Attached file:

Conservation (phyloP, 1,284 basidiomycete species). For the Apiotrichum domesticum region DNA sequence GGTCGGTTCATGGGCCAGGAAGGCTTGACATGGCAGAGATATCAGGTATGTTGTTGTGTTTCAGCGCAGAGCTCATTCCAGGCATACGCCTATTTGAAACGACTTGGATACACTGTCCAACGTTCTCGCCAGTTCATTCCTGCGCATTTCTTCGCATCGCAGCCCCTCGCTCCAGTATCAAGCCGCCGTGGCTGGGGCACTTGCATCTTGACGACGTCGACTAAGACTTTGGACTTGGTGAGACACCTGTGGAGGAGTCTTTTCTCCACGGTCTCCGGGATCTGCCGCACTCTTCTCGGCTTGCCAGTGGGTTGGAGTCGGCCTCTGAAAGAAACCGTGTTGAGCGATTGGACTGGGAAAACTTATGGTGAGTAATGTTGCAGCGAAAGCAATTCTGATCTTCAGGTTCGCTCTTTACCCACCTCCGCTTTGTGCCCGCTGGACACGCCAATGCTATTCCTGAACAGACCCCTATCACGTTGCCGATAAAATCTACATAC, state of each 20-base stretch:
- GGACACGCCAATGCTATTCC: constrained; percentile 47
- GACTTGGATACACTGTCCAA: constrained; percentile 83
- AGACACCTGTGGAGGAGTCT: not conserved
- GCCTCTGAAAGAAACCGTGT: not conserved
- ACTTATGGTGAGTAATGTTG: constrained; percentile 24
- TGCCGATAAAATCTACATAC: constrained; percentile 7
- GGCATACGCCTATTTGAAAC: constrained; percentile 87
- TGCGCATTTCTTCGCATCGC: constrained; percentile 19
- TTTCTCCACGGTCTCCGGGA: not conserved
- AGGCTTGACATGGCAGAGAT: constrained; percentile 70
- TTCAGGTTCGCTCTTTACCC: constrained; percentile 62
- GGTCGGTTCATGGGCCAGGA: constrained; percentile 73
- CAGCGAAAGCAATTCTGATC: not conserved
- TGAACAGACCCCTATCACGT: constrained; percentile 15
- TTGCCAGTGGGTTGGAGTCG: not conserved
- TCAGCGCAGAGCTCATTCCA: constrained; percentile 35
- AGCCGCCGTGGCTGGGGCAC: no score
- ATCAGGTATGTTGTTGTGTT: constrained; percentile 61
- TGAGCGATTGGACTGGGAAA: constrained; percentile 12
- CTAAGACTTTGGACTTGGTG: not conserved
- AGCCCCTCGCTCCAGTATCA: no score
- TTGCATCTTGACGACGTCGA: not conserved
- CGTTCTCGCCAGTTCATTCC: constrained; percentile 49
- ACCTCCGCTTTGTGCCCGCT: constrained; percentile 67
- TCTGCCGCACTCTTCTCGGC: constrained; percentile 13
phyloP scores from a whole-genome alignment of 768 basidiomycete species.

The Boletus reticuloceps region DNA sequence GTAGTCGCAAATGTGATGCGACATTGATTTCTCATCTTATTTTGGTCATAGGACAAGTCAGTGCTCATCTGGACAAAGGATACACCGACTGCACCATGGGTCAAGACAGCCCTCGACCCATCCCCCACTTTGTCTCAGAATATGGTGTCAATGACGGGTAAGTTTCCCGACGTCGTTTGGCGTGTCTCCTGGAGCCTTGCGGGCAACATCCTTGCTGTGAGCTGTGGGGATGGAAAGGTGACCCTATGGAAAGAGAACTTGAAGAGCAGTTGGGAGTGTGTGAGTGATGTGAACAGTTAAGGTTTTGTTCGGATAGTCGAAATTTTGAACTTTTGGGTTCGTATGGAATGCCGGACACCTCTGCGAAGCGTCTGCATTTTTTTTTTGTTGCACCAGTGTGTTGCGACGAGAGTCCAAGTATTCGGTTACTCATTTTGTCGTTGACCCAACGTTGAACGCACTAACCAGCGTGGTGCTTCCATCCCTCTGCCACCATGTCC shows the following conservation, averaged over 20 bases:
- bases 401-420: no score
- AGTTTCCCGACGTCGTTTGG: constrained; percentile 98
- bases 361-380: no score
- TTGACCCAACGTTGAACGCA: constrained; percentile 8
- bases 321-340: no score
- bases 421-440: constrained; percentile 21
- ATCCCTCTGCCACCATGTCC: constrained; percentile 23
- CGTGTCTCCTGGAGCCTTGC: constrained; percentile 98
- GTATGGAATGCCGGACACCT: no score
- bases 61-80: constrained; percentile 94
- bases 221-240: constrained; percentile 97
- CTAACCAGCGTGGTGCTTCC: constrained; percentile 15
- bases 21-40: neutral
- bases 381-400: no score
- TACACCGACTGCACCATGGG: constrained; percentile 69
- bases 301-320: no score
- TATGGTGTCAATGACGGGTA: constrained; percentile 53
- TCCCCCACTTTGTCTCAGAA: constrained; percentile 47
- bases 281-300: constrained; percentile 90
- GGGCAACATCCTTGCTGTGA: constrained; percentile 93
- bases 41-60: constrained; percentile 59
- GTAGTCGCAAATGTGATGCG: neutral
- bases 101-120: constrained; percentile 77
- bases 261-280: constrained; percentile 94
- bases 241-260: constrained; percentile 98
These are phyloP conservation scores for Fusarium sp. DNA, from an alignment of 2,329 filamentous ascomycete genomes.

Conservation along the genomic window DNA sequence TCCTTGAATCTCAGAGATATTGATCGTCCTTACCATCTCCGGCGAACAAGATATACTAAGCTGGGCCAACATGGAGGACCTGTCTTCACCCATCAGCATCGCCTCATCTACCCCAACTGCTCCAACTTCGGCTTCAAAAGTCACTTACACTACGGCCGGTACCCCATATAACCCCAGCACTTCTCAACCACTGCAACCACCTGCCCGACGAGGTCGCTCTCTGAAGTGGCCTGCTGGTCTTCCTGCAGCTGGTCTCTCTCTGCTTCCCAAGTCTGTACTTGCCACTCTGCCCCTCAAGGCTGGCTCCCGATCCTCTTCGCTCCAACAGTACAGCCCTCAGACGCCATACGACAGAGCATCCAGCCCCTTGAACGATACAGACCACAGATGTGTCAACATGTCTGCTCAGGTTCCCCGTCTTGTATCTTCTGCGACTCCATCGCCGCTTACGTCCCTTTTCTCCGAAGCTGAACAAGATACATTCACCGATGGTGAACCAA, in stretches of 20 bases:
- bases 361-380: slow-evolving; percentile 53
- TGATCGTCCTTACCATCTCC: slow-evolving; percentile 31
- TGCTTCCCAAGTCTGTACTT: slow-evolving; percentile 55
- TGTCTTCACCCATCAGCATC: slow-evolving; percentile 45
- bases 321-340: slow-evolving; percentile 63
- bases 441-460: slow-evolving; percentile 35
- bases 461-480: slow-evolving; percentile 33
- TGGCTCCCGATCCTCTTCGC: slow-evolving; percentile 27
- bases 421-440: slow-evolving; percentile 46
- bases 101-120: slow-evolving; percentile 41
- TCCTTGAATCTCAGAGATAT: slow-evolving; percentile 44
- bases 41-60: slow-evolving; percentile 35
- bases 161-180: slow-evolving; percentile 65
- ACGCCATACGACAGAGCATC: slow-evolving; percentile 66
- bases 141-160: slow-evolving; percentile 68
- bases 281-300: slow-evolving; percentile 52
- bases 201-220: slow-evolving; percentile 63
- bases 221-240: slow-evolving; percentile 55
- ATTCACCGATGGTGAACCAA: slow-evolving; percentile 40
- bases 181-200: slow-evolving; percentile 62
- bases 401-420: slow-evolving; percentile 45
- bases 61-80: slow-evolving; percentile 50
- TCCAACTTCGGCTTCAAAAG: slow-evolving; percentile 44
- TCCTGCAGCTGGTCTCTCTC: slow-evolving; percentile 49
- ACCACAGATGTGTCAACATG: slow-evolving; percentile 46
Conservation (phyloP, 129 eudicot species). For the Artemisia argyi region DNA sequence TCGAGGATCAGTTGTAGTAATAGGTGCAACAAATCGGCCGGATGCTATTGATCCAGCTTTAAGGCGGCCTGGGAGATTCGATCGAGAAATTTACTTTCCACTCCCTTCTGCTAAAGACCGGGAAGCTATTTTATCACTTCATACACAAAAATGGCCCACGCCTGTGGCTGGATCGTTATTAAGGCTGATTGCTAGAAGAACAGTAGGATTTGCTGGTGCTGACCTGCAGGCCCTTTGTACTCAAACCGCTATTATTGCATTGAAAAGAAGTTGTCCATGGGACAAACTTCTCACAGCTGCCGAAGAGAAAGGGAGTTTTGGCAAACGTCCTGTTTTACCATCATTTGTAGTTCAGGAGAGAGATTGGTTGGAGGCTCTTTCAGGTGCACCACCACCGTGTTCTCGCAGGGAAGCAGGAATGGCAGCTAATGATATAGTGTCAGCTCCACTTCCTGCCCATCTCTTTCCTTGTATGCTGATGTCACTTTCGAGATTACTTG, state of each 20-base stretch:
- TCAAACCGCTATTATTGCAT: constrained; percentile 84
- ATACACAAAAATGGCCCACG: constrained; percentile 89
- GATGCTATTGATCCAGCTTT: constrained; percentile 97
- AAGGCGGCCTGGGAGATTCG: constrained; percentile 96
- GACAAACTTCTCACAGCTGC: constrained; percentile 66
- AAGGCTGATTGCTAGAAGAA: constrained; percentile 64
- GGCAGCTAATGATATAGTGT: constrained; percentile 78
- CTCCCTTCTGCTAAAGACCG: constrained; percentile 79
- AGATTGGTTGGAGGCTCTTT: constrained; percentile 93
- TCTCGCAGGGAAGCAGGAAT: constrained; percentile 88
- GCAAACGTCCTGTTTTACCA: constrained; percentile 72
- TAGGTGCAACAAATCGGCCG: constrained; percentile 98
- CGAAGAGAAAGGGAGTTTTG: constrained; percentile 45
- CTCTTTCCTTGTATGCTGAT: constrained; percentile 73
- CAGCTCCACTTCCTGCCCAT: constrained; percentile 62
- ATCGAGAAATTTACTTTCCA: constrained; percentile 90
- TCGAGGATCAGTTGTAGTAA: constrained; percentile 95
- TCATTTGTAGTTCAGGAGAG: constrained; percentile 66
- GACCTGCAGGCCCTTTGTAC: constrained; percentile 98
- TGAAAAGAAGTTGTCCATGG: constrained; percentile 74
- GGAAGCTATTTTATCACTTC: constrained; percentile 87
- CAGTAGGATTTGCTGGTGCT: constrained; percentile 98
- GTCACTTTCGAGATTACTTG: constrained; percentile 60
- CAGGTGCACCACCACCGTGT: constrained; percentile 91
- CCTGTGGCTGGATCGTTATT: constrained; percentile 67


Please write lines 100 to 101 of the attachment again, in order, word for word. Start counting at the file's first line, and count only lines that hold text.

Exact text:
- GACCTGCAGGCCCTTTGTAC: constrained; percentile 98
- TGAAAAGAAGTTGTCCATGG: constrained; percentile 74